First and foremost, the proposed rules do nothing at all to protect religious business owners who cannot provide insurance for abortion-inducing drugs. The administration takes the position that anyone who earns profits cannot possibly engage in religious exercise. Logic and experience, of course, prove the opposite is true. Muslim business owners following Islamic law cannot sell alcohol or pork, and cannot take out certain types of business loans. Certain Jewish business owners cannot sell leavened bread in their stores at certain times and cannot operate their stores (or even hire others to operate their stores) on the Sabbath. For-profit medical offices and hospitals have long been permitted to assert religious objections to involvement in abortion. Profit-making doctors are subject to AMA ethics requirements forbidding them, on ethical grounds, from participating in capital punishment, even indirectly. People of all different faiths can exercise their religion in their work.
The government’s complete omission of these people from the “accommodation” is surprising because the issue was obviously on the administration’s radar screen. In fact, over the past year, the administration has been fighting religious-liberty claims by for-profit businesses and their owners in at least 14 different suits and it is losing badly. To date, eleven of the 14 for-profit business plaintiffs have received preliminary injunctions from the federal courts.
A truly “new, broad compromise” would have recognize that people should be free to earn a living without having to give up their religion. Yet the administration ignores these citizens entirely, as if they silently trade in their religious freedom when they open shop in the morning. Indeed, while the administration promises that it will “insulate” and “protect” non-profit objectors from “contracting, arranging, paying, or referring for such coverage,” it continues to assert in court that contracting and paying for such coverage imposes no burden at all on religious business owners.
Second, even for the non-profit entities who might receive the claimed “accommodation,” the promised change is not new and is not a compromise. A year ago, the president announced the same proposed accommodation by which non-profit religious objectors would be spared from having to sign a contract that included the words “contraceptive” and “abortion-inducing,” but the same insurers would be ordered by the federal government to provide the same drugs to the same employees as a result of that same contract. This is essentially the same policy that Friday’s announcement moves one step closer to becoming law.
Here is how that policy proposal was greeted by the United States College of Catholic Bishops when first announced last year:
However the term “religious organization” is ultimately defined, the Administration’s suggested “accommodation” for such organizations, as described in the ANPRM, will not relieve them from the burden on religious liberty that the mandate creates. Under the ANPRM, the central problem for insured plans remains: conscientiously-objecting non-exempt religious organizations will still be required to provide plans that serve as a conduit for contraceptives and sterilization procedures to their own employees, and their premiums will help pay for those items. For self-insured plans, the Administration has invited comment on a number of different approaches. As a practical or moral matter, none of them will solve the problem that the mandate creates for non-exempt religious organizations with a conscientious objection to contraceptive coverage.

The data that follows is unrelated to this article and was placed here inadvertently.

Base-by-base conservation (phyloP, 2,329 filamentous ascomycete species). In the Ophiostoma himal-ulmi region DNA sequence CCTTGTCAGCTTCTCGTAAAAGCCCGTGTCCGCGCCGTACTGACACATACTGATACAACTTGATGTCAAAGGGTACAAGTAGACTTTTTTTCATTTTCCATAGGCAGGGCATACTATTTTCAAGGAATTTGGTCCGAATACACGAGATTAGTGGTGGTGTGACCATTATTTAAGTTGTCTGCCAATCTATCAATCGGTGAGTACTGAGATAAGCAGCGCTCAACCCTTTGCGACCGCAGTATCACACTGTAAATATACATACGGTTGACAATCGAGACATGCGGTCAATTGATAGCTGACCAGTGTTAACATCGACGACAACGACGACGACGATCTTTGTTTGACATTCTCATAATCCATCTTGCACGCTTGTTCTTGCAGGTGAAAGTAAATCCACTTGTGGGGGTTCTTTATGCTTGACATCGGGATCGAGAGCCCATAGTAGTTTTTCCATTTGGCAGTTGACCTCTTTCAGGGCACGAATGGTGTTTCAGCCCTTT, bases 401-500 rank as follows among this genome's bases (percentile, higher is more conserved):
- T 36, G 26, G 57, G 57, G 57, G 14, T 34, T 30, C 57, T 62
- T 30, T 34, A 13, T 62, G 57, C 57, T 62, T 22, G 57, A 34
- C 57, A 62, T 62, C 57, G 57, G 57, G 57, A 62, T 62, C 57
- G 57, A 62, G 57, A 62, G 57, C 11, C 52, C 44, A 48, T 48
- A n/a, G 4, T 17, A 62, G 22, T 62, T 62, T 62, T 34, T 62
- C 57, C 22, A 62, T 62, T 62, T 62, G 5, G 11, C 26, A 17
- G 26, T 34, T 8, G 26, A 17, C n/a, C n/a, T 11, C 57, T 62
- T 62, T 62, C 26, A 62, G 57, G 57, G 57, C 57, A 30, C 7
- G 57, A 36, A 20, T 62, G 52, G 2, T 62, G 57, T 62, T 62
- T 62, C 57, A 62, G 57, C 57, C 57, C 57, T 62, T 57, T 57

The bishops also explained that the proposal would effectively make these drugs available to the minor children of their employees, without parental notice or involvement. As to the suggestion that the bishops’ distaste for this proposed “accommodation” was unclear, the bishops filed more than a dozen federal lawsuits challenging the mandate just three months after the accommodation was first proposed.
Their objection was joined by religious leaders across the spectrum. The Orthodox Jewish Union filed comments explaining that they “are troubled by a regulation that creates an exemption only for religious organizations that are ‘religious enough’ or that act in a government-approved way.” The Union continued:
Even if some religious organizations bend to the Departments’ will, being forced to do so will drive a wedge between the government and many of this country’s most important and significant civil institutions. It would be very regrettable, and will engender a predictable and lasting bitterness, if the Departments finalize a regulation that forces good-hearted and religious citizens to choose between their conscience and the law. In the end, no one will benefit from a government that imposes that choice upon many of its kindest and most productive citizens.
Sister Carol Keehan of the Catholic Health Association, a supporter of the president and the Affordable Care Act, likewise is on record opposing the alleged accommodation. Sister Keehan and CHA explained that, instead of this accommodation, “the government will need to develop a way to pay for and provide such services directly to those employees who desire such coverage without any direct or indirect involvement of religious employers.”